We now see that the word of God is not bound, but that it puts forth its power against the highest as well as the lowest; for it is the Spirit’s office to arraign the whole world, and not a part only. ‘When the Spirit shall come,’ says Christ, ‘it will convince the world.’ He speaks not there of the common people only, but of the whole world, of which princes and magistrates form a prominent part. Let us then know, that though we ought to show respect to judges (as the Lord has honored them with dignified titles, calling them his vicegerents and also gods), yet the mouths of prophets ought not to be closed; but they ought, without making any difference, to correct whatever is deserving of reproof, and not to spare even the chief men themselves. (Commentary on Micah 3:10)
If the two kingdoms are genuinely to be distinguished, the ministers of Christ must be free to proclaim his word.
My friend and colleague Jimmy McCarty writes a very insightful piece on why Christians with identical theological beliefs come to some very different political positions, and why quite often lived experience, and specifically race, is the reason. Jimmy has been deeply involved in churches and social circles across the political spectrum, and he tends to understand the people he is describing. He writes,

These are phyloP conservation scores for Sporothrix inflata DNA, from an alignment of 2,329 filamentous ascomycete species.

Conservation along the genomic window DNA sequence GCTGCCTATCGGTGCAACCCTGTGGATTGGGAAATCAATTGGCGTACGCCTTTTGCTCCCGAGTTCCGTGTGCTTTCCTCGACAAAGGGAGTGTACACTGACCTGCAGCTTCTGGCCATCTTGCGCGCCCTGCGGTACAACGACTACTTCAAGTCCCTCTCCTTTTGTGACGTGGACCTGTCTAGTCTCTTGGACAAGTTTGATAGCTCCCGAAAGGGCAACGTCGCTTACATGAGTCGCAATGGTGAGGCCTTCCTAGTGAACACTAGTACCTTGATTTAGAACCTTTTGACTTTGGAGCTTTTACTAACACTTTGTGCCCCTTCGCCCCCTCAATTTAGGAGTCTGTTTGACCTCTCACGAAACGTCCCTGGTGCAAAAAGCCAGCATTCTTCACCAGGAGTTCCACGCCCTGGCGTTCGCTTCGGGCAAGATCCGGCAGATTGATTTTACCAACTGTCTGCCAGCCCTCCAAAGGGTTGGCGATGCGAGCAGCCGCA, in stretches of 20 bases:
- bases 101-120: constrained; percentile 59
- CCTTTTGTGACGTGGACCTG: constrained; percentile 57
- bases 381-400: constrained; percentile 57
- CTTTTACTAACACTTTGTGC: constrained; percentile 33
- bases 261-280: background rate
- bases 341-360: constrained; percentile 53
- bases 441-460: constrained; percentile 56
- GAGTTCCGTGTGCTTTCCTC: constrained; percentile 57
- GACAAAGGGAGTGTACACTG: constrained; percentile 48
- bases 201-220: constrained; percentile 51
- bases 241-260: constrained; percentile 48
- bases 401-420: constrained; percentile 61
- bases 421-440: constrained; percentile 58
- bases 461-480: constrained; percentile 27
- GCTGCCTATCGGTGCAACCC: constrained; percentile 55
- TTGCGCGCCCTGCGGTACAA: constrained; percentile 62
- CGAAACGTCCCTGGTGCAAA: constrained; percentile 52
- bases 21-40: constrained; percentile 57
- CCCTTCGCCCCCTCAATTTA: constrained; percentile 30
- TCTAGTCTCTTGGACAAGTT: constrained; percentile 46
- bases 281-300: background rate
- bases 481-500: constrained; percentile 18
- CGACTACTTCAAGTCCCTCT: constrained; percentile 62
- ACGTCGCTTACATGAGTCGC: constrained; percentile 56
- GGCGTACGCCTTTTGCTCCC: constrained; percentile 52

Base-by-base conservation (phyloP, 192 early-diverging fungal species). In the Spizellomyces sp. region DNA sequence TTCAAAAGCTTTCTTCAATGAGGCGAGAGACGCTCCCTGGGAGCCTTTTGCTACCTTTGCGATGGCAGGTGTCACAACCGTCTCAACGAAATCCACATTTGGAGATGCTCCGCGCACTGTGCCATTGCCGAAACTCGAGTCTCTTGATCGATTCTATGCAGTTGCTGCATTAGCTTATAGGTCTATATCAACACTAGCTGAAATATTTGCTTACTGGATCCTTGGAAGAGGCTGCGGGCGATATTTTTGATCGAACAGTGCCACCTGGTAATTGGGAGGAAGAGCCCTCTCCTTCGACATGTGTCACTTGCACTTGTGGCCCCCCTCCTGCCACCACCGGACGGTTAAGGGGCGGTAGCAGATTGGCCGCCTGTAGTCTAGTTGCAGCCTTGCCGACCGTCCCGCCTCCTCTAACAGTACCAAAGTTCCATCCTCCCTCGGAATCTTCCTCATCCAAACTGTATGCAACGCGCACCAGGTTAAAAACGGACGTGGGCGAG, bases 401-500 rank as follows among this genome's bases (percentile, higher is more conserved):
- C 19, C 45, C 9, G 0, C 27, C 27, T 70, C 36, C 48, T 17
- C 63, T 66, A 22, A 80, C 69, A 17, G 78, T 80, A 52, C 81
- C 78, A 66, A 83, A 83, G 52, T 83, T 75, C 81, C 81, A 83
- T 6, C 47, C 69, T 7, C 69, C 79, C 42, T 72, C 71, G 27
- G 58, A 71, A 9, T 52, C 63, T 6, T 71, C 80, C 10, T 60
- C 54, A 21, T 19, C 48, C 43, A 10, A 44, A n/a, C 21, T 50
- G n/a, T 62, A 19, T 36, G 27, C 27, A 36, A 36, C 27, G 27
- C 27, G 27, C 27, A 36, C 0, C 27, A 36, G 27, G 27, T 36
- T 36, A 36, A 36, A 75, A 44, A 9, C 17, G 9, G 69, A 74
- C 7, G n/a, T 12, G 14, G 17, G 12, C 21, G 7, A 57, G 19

As much as many want to deny it, race greatly influences the ways that people experience life in America. Of course, it is not only race which leads to these political differences (inner-city LA is quite different from Tacoma and its suburbs in a variety of ways), but race is a strong contributing factor to these differences.
Indeed, the Pew Research Center has demonstrated that race is a consistent factor in how abortion is viewed politically and morally, even among Protestants. White Protestants view it as morally wrong and believe it should be made illegal at significantly greater percentages than black Protestants. Based on the voting patters of white Protestants, especially Evangelicals, and black Protestants, it is safe to assume that these racial disparities continue across a range of political issues.
There are a variety of reasons for these disparities, but one (in the case of abortion) is surely the history of black women not being able to control their bodies throughout slavery and Jim Crow. It should be no surprise, and is totally understandable, that many black women in America don’t trust others (especially white men) to determine in advance what should be done with their bodies. White men have raped, killed, abused, and degraded their bodies for centuries, and many black women have not forgotten it even as most white people have.
In short, race impacts the experience of every American Christian. And these experiences directly influence the politics of many of the Christians in our churches. There is no straightforward way to translate the vast majority of Christian beliefs into political policy and to hold any political position as a sign of theological orthodoxy, as is increasingly becoming the case among many white Evangelicals, is a grave mistake. And, though many would not say it in this way, there are many Christians who write off a significant portion of other Christians who are racially different than them because of their politics.